Yeast two-hybrid interactions between Arabidopsis lyrata S Receptor Kinase and the ARC1 E3 ligase

Indriolo E, Goring DR

Plant Signal Behav 2016 May;

PMID: 27175603


Here we describe protein-protein interactions between signaling components in the conserved self-incompatibility pathway from Brassica spp. and Arabidopsis lyrata. Previously, we had demonstrated that ARC1 is necessary in A. lyrata for the rejection of self-pollen by the self-incompatibility pathway. The results described here demonstrate that A. lyrata ARC1 interacts with A. lyrata S Receptor Kinase (SRK1) in the yeast two-hybrid system. A. lyrata ARC1 also interacted with B. napus SRK910 illustrating that interactions in this pathway are conserved across species. Finally, we discuss how the more widely occurring interactions between SRK and ARC1-related family members may be modulated in vivo by expression and subcellular localization patterns resulting in a particular response.

RNA Silencing of Exocyst Genes in the Stigma Impairs the Acceptance of Compatible Pollen in Arabidopsis

Safavian D, Zayed Y, Indriolo E, Chapman L, Ahmed A, Goring DR

Plant Physiol. 2015 Dec;169(4):2526-38

PMID: 26443677


Initial pollen-pistil interactions in the Brassicaceae are regulated by rapid communication between pollen grains and stigmatic papillae and are fundamentally important, as they are the first step toward successful fertilization. The goal of this study was to examine the requirement of exocyst subunits, which function in docking secretory vesicles to sites of polarized secretion, in the context of pollen-pistil interactions. One of the exocyst subunit genes, EXO70A1, was previously identified as an essential factor in the stigma for the acceptance of compatible pollen in Arabidopsis (Arabidopsis thaliana) and Brassica napus. We hypothesized that EXO70A1, along with other exocyst subunits, functions in the Brassicaceae dry stigma to deliver cargo-bearing secretory vesicles to the stigmatic papillar plasma membrane, under the pollen attachment site, for pollen hydration and pollen tube entry. Here, we investigated the functions of exocyst complex genes encoding the remaining seven subunits, SECRETORY3 (SEC3), SEC5, SEC6, SEC8, SEC10, SEC15, and EXO84, in Arabidopsis stigmas following compatible pollinations. Stigma-specific RNA-silencing constructs were used to suppress the expression of each exocyst subunit individually. The early postpollination stages of pollen grain adhesion, pollen hydration, pollen tube penetration, seed set, and overall fertility were analyzed in the transgenic lines to evaluate the requirement of each exocyst subunit. Our findings provide comprehensive evidence that all eight exocyst subunits are necessary in the stigma for the acceptance of compatible pollen. Thus, this work implicates a fully functional exocyst complex as a component of the compatible pollen response pathway to promote pollen acceptance.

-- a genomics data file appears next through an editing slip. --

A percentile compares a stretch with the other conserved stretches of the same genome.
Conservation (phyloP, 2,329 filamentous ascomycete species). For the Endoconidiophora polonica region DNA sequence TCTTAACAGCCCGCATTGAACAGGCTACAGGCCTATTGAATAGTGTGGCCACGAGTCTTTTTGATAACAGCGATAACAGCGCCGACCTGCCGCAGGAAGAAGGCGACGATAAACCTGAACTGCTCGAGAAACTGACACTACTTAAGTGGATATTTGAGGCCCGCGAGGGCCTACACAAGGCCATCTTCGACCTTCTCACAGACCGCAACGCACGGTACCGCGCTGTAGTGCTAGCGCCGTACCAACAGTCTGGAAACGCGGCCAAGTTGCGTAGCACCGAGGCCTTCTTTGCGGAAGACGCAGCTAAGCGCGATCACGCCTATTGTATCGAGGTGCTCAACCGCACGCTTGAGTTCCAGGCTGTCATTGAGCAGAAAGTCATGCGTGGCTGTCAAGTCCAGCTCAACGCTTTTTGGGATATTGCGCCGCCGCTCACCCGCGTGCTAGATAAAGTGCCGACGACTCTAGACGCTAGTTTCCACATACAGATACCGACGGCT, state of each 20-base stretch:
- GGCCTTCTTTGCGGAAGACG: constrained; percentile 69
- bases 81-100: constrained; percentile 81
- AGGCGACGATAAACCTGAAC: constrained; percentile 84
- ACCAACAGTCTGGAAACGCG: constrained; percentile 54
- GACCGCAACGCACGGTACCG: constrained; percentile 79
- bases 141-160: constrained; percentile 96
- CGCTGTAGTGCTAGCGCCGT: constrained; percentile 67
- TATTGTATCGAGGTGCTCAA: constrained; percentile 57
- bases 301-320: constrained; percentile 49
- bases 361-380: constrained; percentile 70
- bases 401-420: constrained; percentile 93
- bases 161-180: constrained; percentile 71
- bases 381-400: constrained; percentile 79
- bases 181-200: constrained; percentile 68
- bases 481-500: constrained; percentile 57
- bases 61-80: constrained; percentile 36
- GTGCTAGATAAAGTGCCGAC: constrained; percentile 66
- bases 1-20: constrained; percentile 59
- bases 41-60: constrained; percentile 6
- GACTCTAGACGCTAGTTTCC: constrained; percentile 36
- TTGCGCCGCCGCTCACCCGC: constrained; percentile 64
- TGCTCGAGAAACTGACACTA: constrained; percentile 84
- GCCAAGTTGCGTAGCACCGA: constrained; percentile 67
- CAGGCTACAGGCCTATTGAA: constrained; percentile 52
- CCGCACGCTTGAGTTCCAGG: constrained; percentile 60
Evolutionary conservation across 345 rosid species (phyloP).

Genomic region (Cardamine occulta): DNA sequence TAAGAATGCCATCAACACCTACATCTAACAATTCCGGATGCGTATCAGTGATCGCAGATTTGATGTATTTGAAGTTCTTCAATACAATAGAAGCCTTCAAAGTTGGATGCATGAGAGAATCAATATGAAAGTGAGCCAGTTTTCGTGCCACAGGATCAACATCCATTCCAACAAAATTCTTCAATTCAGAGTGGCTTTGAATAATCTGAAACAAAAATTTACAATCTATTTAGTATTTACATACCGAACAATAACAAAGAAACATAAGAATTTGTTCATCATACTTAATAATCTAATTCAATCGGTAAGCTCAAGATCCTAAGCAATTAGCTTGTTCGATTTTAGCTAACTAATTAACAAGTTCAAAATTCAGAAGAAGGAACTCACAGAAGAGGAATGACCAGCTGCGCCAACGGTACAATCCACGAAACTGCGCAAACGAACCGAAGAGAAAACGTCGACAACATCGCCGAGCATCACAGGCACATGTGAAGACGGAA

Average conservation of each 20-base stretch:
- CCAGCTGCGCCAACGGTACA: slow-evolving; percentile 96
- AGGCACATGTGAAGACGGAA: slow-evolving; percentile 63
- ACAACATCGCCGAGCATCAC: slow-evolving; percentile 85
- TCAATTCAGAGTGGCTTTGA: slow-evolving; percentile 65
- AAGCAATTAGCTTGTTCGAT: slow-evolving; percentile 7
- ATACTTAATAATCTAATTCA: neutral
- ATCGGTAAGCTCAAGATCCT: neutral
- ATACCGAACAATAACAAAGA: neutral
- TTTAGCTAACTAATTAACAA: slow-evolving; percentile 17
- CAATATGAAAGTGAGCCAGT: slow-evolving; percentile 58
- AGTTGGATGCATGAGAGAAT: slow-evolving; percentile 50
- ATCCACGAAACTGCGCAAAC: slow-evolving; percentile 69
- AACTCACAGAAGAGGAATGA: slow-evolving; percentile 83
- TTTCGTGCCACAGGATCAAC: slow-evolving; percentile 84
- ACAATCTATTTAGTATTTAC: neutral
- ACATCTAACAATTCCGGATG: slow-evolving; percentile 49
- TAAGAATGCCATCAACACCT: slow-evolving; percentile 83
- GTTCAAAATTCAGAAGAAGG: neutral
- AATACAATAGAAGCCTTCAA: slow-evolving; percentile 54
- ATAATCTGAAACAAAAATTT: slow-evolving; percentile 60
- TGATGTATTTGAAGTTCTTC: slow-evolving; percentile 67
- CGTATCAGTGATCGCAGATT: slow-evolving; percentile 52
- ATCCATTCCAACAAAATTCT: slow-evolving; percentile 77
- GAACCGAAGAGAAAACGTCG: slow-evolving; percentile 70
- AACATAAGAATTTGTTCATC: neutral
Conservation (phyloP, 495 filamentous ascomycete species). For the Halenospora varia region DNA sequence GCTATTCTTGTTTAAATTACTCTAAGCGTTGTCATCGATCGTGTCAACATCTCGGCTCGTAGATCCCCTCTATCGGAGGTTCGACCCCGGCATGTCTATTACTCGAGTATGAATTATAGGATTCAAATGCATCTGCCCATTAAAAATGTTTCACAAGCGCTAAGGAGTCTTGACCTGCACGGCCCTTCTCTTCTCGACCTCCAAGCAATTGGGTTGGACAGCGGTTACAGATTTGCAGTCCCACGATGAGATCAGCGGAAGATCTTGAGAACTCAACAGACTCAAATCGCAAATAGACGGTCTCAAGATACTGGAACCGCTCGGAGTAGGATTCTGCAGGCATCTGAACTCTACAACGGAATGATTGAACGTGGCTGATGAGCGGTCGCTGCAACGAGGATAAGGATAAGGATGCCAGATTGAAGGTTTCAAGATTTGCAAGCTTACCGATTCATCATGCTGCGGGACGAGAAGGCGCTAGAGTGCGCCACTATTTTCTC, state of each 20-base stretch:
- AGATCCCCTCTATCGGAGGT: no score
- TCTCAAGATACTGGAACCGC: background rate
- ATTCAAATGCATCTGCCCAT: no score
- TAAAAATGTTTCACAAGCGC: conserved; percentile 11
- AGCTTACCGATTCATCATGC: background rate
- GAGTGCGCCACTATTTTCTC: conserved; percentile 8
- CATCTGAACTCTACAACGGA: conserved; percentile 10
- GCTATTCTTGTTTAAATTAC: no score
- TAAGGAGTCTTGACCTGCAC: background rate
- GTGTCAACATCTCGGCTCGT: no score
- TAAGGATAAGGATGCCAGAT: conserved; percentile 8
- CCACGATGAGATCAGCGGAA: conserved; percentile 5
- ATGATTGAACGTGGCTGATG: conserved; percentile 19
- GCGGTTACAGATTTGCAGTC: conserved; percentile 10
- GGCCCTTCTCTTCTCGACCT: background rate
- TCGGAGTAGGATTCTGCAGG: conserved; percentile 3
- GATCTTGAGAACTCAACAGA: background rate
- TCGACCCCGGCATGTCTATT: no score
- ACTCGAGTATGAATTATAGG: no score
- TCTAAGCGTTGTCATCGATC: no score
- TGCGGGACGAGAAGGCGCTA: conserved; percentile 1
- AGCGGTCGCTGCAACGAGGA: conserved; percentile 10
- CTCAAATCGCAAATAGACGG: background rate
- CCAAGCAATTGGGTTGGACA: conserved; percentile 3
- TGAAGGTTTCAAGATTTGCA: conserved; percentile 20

The ARC1 E3 ligase promotes a strong and stable self-incompatibility response in Arabidopsis species: response to the Nasrallah and Nasrallah commentary

Goring DR, Indriolo E, Samuel MA

Plant Cell 2014 Oct;26(10):3842-6

PMID: 25336510


Following the identification of the male (S-locus Cysteine Rich/S-locus Protein 11) and female (S Receptor kinase [SRK]) factors controlling self-incompatibility in the Brassicaceae, research in this field has focused on understanding the nature of the cellular responses activated by these regulators. We previously identified the ARM Repeat Containing1 (ARC1) E3 ligase as a component of the SRK signaling pathway and demonstrated ARC1’s requirement in the stigma for self-incompatible pollen rejection in Brassica napus, Arabidopsis lyrata, and Arabidopsis thaliana. Here, we discuss our findings on the role of ARC1 in reconstructing a strong and stable A. thaliana self-incompatibility phenotype, in the context of the putative issues outlined in a commentary by Nasrallah and Nasrallah. Additionally, with their proposed standardized strategy for studying self-incompatibility in A. thaliana, we offer our perspective on what constitutes a strong and stable self-incompatibility phenotype in A. thaliana and how this should be investigated and reported to the greater community.